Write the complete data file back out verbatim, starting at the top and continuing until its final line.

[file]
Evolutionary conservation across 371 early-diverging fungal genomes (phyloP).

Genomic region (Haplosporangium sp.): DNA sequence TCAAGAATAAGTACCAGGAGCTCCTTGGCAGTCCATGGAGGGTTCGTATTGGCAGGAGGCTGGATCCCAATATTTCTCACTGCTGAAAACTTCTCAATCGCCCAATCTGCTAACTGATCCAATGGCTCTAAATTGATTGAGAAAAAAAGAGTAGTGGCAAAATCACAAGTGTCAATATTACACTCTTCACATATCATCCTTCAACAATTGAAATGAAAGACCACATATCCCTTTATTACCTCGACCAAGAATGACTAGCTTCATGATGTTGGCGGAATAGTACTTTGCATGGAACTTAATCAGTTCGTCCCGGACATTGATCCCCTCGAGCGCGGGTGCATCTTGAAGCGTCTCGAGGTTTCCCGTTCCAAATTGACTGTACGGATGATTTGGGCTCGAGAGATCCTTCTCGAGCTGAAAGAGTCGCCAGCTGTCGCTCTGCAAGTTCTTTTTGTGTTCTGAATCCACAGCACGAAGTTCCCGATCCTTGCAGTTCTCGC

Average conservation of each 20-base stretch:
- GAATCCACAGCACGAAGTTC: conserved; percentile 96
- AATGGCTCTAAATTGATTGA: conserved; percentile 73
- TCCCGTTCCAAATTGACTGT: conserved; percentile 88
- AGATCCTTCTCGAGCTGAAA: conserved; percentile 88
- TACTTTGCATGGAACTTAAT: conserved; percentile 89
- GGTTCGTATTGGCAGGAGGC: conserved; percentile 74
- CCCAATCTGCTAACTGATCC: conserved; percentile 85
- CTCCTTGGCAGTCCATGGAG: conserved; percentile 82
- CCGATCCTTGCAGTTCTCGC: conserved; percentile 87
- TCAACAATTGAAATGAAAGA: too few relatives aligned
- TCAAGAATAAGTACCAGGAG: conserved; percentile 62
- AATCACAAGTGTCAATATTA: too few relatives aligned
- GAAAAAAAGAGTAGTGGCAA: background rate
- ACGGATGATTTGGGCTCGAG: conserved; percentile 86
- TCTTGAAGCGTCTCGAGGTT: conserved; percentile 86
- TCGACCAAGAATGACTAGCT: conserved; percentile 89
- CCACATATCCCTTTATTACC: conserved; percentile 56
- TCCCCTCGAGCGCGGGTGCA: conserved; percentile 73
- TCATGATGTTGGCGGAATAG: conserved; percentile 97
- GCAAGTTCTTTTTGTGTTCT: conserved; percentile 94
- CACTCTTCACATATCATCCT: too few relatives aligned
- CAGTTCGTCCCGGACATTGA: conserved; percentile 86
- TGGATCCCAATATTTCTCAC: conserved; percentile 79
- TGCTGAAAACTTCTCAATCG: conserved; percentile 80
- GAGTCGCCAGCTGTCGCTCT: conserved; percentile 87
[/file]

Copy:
Evolutionary conservation across 371 early-diverging fungal genomes (phyloP).

Genomic region (Haplosporangium sp.): DNA sequence TCAAGAATAAGTACCAGGAGCTCCTTGGCAGTCCATGGAGGGTTCGTATTGGCAGGAGGCTGGATCCCAATATTTCTCACTGCTGAAAACTTCTCAATCGCCCAATCTGCTAACTGATCCAATGGCTCTAAATTGATTGAGAAAAAAAGAGTAGTGGCAAAATCACAAGTGTCAATATTACACTCTTCACATATCATCCTTCAACAATTGAAATGAAAGACCACATATCCCTTTATTACCTCGACCAAGAATGACTAGCTTCATGATGTTGGCGGAATAGTACTTTGCATGGAACTTAATCAGTTCGTCCCGGACATTGATCCCCTCGAGCGCGGGTGCATCTTGAAGCGTCTCGAGGTTTCCCGTTCCAAATTGACTGTACGGATGATTTGGGCTCGAGAGATCCTTCTCGAGCTGAAAGAGTCGCCAGCTGTCGCTCTGCAAGTTCTTTTTGTGTTCTGAATCCACAGCACGAAGTTCCCGATCCTTGCAGTTCTCGC

Average conservation of each 20-base stretch:
- GAATCCACAGCACGAAGTTC: conserved; percentile 96
- AATGGCTCTAAATTGATTGA: conserved; percentile 73
- TCCCGTTCCAAATTGACTGT: conserved; percentile 88
- AGATCCTTCTCGAGCTGAAA: conserved; percentile 88
- TACTTTGCATGGAACTTAAT: conserved; percentile 89
- GGTTCGTATTGGCAGGAGGC: conserved; percentile 74
- CCCAATCTGCTAACTGATCC: conserved; percentile 85
- CTCCTTGGCAGTCCATGGAG: conserved; percentile 82
- CCGATCCTTGCAGTTCTCGC: conserved; percentile 87
- TCAACAATTGAAATGAAAGA: too few relatives aligned
- TCAAGAATAAGTACCAGGAG: conserved; percentile 62
- AATCACAAGTGTCAATATTA: too few relatives aligned
- GAAAAAAAGAGTAGTGGCAA: background rate
- ACGGATGATTTGGGCTCGAG: conserved; percentile 86
- TCTTGAAGCGTCTCGAGGTT: conserved; percentile 86
- TCGACCAAGAATGACTAGCT: conserved; percentile 89
- CCACATATCCCTTTATTACC: conserved; percentile 56
- TCCCCTCGAGCGCGGGTGCA: conserved; percentile 73
- TCATGATGTTGGCGGAATAG: conserved; percentile 97
- GCAAGTTCTTTTTGTGTTCT: conserved; percentile 94
- CACTCTTCACATATCATCCT: too few relatives aligned
- CAGTTCGTCCCGGACATTGA: conserved; percentile 86
- TGGATCCCAATATTTCTCAC: conserved; percentile 79
- TGCTGAAAACTTCTCAATCG: conserved; percentile 80
- GAGTCGCCAGCTGTCGCTCT: conserved; percentile 87